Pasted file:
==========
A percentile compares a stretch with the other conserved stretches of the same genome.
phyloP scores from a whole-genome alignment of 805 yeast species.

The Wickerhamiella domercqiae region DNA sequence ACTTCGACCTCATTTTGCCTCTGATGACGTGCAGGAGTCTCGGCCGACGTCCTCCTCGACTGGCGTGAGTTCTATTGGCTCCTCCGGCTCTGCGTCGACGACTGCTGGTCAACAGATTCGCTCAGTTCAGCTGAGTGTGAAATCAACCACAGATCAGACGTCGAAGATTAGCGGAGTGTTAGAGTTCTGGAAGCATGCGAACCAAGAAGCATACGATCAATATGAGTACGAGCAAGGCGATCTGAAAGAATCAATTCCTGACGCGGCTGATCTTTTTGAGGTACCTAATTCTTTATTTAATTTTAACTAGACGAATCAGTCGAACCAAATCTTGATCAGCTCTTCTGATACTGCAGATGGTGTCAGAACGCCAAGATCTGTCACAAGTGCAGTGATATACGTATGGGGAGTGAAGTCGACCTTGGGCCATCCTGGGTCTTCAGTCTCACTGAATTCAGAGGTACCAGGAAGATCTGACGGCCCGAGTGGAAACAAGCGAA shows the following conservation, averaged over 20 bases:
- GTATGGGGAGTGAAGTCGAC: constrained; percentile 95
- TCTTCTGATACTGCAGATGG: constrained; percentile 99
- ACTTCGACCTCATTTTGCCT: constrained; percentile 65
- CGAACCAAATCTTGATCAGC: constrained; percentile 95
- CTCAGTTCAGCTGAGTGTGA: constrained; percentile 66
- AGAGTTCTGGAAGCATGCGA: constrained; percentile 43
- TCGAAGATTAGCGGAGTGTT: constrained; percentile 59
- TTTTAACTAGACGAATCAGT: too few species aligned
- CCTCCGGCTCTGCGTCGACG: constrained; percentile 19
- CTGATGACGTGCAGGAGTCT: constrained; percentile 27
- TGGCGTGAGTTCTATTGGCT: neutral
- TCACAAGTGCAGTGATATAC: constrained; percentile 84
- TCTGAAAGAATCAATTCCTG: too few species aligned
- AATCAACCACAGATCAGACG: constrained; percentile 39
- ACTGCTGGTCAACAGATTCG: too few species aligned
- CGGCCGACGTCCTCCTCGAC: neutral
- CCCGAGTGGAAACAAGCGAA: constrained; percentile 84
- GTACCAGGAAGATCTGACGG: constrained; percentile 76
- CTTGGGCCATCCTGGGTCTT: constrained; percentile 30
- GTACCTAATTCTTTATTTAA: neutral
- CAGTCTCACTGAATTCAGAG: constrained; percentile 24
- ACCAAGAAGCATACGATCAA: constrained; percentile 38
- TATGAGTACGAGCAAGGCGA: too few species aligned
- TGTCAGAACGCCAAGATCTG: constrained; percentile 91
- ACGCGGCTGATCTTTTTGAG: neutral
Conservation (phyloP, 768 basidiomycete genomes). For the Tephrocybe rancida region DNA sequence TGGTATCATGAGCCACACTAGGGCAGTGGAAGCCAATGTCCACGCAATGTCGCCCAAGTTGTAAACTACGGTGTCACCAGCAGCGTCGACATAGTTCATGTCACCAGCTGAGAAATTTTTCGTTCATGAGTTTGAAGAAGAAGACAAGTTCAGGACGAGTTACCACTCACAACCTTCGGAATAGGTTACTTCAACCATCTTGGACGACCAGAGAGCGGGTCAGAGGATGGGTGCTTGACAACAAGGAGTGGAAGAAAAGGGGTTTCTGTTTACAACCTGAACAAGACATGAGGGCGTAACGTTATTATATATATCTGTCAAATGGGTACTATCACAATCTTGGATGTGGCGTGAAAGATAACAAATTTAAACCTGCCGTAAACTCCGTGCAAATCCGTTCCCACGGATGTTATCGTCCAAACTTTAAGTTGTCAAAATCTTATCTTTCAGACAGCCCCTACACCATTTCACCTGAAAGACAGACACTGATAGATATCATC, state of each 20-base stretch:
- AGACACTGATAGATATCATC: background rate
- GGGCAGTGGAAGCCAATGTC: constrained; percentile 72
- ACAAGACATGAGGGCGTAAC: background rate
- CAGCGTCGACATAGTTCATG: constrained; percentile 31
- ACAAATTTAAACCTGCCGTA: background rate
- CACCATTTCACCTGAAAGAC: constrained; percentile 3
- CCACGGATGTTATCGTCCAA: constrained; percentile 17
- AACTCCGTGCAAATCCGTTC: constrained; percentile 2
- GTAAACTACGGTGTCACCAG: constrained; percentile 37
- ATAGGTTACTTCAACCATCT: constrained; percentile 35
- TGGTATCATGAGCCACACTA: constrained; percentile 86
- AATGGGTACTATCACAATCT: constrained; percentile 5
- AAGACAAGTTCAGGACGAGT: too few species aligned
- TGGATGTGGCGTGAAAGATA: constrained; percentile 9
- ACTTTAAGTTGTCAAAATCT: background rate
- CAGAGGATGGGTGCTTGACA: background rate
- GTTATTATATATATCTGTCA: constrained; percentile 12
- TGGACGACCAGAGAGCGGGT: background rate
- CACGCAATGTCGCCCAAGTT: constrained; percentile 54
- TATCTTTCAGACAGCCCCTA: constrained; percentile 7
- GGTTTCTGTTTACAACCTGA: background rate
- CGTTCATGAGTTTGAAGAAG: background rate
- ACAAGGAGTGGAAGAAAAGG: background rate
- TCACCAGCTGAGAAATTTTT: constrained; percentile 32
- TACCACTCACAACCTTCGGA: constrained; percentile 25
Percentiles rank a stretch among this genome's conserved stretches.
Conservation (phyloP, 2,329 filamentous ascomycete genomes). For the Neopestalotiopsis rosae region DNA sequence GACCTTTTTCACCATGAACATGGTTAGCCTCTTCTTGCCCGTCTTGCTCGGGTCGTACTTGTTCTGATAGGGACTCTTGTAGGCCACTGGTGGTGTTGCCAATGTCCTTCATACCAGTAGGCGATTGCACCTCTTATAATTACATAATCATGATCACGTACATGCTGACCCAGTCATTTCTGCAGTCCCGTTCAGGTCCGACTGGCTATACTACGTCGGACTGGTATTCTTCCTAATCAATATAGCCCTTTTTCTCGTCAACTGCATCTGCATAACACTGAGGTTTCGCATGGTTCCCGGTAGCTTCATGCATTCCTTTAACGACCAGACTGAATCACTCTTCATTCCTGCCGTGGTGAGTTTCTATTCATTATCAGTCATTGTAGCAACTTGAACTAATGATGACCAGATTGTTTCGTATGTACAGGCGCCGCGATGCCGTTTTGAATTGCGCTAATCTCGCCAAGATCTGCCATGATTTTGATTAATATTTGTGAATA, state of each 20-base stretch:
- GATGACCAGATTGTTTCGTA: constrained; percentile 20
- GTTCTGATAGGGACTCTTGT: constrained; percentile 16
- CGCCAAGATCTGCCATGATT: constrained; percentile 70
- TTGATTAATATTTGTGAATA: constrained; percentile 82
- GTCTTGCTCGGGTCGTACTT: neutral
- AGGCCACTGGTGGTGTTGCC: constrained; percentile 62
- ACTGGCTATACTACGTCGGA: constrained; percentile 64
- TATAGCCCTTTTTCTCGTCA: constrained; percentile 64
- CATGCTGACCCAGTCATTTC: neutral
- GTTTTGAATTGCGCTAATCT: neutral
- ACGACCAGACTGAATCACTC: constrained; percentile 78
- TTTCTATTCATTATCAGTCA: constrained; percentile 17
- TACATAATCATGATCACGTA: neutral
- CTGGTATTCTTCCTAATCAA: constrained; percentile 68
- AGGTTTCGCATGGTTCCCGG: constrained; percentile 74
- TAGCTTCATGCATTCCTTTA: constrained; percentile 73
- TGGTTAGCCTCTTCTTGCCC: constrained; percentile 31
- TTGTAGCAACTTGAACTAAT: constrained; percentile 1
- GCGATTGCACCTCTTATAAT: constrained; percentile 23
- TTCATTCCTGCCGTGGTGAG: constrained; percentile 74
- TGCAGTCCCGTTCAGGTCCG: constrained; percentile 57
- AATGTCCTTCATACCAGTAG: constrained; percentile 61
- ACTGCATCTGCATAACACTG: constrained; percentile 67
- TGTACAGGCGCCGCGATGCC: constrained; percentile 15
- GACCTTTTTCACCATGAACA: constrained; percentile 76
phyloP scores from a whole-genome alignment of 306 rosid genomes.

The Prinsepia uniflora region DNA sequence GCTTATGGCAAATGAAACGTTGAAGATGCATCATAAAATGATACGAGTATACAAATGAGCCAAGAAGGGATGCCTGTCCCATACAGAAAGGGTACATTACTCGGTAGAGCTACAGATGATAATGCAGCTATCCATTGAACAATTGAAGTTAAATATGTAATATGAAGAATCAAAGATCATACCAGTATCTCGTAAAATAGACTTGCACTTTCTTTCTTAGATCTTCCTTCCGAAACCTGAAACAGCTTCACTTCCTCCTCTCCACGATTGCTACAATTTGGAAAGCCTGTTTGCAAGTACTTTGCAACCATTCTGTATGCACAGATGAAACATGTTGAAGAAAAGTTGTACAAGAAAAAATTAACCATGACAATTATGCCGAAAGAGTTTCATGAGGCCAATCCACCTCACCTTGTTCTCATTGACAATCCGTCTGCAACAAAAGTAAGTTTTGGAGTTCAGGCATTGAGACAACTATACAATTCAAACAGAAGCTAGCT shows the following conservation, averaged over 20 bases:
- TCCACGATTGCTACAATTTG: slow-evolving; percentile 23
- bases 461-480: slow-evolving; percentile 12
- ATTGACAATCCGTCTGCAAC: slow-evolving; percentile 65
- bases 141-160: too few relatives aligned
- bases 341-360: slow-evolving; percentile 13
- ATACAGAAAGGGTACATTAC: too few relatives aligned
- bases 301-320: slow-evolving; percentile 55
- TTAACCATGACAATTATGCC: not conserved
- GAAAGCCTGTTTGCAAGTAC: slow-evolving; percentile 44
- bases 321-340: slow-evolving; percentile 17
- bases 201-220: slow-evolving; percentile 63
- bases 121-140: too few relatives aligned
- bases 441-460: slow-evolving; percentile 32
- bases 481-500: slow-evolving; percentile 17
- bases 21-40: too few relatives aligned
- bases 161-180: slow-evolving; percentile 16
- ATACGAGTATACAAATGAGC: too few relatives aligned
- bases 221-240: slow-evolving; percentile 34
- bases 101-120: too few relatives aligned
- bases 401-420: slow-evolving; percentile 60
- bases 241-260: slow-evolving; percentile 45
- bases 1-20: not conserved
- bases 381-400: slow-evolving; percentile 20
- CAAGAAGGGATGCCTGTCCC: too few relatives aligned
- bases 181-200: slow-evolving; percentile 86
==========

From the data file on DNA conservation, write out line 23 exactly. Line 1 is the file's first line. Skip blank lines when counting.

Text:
- GTACCTAATTCTTTATTTAA: neutral